A rolling blog from the Omni Hotel deep in the heart (heat?) of Texas, where you can barely get through an interview without a Wildcats mascot hugging up on you …
DALLAS, Texas — Oklahoma State isn’t backing down from its lofty expectations.
The Cowboys were picked first in last week’s preseason poll, but as receiver Josh Stewart noted: “We already planned to be No. 1 even before that.”
Context warning: Stewart wasn’t sounding cocky—even though coming off a 101-catch season resulting in 1,210 yards, he had reason to be.
“It’s cool to have people noticing your hard work, but you can’t let that get to your head as a player,” he said. “Some players might slack or feel like they’ve already arrived, but we won’t have big heads.”
GUNDY WANTS TO PLAY FASTER
Oklahoma State coach Mike Gundy, whose rapid-snap offenses have symbolized uptempo football, wants to play even faster. And he thinks the eighth official will help.
“It allows one person to get the ball, get it set and get out of the way,” Gundy said.
While coaches such as Alabama’s Nick Saban and Arkansas’ Bret Bielema have questioned whether more plays equates to higher injury risk, Gundy wasn’t buying it.
“It would be a huge mistake for somebody to be convinced that that would have in any form or fashion or reason to cause any injury,” he said.
“We’re spread out. We’re throwing it around and catching it. There’s not as many collisions compared to putting everybody together tight and ramming everybody up in there and being a pile.”
Give Gundy credit for a bold offseason move in hiring offensive coordinator Mike Yurcich, who spent the past seven seasons at two Division II schools in Pennsylvania—Shippensburg and Edinboro.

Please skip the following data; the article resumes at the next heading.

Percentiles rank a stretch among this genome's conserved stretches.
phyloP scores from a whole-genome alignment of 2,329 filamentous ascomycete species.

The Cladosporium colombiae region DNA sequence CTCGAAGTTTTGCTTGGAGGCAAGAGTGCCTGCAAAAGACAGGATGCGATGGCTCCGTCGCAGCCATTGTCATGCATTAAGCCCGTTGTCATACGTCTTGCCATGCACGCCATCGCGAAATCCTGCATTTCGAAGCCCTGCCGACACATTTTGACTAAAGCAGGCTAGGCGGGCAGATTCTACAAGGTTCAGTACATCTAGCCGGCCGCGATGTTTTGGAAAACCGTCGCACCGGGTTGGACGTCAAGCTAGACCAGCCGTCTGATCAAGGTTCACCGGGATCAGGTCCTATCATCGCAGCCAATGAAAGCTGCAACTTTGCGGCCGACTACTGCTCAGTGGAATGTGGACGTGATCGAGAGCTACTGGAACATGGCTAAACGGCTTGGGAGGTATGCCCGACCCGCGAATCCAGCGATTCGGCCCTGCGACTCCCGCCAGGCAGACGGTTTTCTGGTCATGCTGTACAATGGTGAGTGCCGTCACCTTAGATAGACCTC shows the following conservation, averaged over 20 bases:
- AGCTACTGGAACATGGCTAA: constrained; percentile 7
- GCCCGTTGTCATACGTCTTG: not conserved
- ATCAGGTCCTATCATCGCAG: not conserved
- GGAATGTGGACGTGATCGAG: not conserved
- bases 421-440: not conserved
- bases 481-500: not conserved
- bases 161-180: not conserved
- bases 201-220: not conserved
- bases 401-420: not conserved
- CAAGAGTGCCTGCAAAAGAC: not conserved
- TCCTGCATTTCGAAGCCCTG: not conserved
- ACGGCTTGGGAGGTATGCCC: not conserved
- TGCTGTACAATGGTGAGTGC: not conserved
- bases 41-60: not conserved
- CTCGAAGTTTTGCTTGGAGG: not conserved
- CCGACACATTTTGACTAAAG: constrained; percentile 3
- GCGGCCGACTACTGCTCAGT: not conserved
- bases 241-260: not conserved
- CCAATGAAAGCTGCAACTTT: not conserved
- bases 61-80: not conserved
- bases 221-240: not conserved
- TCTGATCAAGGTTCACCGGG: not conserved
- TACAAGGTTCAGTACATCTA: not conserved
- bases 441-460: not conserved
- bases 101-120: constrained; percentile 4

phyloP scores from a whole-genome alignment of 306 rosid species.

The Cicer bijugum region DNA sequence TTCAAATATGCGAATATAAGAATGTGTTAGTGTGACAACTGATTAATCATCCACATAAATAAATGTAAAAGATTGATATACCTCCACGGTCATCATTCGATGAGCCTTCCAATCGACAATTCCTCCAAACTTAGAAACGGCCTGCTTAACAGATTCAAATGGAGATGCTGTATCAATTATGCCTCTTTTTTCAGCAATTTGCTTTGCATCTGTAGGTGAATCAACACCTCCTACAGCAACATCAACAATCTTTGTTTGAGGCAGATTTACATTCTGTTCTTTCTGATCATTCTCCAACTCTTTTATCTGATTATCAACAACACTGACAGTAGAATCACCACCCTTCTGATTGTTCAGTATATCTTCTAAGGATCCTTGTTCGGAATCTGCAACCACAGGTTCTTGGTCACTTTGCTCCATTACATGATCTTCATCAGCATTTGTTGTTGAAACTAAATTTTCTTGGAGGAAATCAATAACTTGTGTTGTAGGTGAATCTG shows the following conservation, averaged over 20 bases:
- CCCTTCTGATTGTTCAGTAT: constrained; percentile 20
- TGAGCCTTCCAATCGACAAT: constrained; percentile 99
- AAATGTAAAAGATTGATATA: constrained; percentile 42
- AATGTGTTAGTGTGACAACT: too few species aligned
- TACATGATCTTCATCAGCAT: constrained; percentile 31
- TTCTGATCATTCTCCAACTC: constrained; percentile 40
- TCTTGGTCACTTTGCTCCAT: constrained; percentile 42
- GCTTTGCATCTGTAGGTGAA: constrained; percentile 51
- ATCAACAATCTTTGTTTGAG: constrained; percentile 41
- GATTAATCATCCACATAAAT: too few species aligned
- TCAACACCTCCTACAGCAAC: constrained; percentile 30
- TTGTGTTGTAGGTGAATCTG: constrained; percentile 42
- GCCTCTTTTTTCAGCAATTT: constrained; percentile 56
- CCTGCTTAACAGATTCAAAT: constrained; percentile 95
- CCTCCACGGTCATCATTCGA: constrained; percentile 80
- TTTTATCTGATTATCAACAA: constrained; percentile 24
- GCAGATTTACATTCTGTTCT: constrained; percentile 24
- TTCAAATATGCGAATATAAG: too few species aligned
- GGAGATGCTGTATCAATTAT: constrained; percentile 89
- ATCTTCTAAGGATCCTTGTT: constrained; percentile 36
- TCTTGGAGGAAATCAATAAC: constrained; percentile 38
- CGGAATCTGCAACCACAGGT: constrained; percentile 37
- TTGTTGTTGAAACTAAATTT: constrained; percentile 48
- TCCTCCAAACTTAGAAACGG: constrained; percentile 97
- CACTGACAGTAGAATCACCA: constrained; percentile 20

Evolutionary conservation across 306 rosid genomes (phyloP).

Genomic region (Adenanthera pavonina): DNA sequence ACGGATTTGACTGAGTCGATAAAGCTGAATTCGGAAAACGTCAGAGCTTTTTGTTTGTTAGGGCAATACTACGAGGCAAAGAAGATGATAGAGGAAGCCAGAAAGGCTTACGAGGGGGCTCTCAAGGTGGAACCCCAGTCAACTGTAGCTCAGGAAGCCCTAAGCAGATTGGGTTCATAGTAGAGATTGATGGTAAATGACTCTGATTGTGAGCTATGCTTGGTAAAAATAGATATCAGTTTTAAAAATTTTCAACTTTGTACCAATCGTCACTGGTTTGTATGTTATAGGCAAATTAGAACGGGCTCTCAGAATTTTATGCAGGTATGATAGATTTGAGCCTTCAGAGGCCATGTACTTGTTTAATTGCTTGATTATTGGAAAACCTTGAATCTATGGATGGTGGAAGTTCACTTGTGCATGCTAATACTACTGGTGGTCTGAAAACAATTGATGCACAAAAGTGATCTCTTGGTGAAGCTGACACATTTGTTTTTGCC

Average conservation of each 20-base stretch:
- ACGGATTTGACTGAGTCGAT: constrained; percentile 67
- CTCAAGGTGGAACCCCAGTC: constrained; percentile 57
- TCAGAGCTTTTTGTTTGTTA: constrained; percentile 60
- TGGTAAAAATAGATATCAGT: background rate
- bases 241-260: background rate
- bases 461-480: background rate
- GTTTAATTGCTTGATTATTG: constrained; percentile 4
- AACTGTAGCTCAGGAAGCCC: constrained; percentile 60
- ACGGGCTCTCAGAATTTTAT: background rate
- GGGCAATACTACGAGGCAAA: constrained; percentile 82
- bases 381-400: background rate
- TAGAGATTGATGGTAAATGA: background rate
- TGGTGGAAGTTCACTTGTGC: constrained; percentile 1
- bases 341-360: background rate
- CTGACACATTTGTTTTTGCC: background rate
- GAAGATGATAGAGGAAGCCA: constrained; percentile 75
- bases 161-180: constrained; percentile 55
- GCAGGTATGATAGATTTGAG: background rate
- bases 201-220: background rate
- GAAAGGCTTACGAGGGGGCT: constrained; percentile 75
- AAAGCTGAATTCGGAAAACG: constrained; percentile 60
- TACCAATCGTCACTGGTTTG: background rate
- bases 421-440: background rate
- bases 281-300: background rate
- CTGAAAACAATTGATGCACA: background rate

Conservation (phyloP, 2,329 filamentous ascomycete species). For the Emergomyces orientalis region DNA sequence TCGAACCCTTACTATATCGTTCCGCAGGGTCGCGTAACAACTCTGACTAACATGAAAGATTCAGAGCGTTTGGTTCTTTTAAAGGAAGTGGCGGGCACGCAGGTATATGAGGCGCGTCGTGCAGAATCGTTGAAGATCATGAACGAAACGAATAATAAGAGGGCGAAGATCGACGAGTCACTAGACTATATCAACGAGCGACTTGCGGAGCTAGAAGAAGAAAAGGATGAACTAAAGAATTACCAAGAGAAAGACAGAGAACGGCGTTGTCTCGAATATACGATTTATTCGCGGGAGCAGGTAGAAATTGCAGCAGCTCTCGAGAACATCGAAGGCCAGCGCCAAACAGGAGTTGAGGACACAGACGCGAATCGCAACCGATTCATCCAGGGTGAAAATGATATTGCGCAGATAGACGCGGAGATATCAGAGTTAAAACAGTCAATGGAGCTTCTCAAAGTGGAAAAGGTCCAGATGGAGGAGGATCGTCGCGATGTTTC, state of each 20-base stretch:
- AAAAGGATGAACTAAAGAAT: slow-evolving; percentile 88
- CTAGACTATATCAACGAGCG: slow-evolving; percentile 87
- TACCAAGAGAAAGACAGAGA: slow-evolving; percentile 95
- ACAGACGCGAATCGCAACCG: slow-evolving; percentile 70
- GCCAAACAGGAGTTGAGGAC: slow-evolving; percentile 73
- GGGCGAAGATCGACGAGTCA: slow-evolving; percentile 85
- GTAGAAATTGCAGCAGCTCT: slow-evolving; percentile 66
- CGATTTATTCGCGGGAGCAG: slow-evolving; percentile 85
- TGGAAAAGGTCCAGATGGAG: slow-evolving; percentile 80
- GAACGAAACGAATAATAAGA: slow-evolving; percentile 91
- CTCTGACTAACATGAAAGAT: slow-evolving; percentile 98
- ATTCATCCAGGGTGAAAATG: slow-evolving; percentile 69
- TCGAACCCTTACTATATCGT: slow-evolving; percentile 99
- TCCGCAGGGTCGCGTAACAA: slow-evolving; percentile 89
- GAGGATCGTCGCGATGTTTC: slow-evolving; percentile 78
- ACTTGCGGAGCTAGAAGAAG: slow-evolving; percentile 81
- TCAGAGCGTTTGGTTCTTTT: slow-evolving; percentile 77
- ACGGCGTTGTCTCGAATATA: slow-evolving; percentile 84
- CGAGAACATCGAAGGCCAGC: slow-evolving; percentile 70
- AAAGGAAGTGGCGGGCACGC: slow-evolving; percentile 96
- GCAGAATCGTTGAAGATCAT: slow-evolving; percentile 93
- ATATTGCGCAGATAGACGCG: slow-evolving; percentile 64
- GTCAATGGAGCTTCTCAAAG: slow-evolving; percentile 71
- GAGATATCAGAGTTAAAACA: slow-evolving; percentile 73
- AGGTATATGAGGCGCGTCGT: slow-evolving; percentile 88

How Yurcich adjusts to Big 12 football will be scrutinized, especially in light of the fact he’s following in the footsteps of Dana Holgorsen and Todd Monken, both of whom springboarded to head-coaching jobs. Gundy seems to be a trusting fellow, claiming he won’t dabble in play-calling this year any more than he has with the previous coordinators.
“It’s been a number of years since I’ve really been involved in play calling,” Gundy said. “I have an opinion each week on what I think gives us the best chance to move the ball and score points, and then usually by Monday I’m out of that room.
“I have a lot of confidence in the coaches on our staff and the decisions they make, and at the end of the day, they’re the ones that have to instill it in the players in meetings and get it across to them on the practice field. They have to get them to perform on Saturday.”
SNYDER AT MINIMUM WAGE
Make all the Depression-Era jokes you want regarding 73-year-old coach Bill Snyder, but Kansas State’s coach has made quite a climb up the wage scale since starting as a high school assistant coach in Gallatin, Mo.
“I was an assistant football coach and assistant basketball coach and assistant women’s basketball coach, assistant track coach, drove the school bus, taught four units of Spanish—which I knew nothing about—and I made $6,000 a year,” Snyder said. “And I thought I’d died and gone to heaven, in all honesty, because I’d never had a paycheck worth very much prior to that.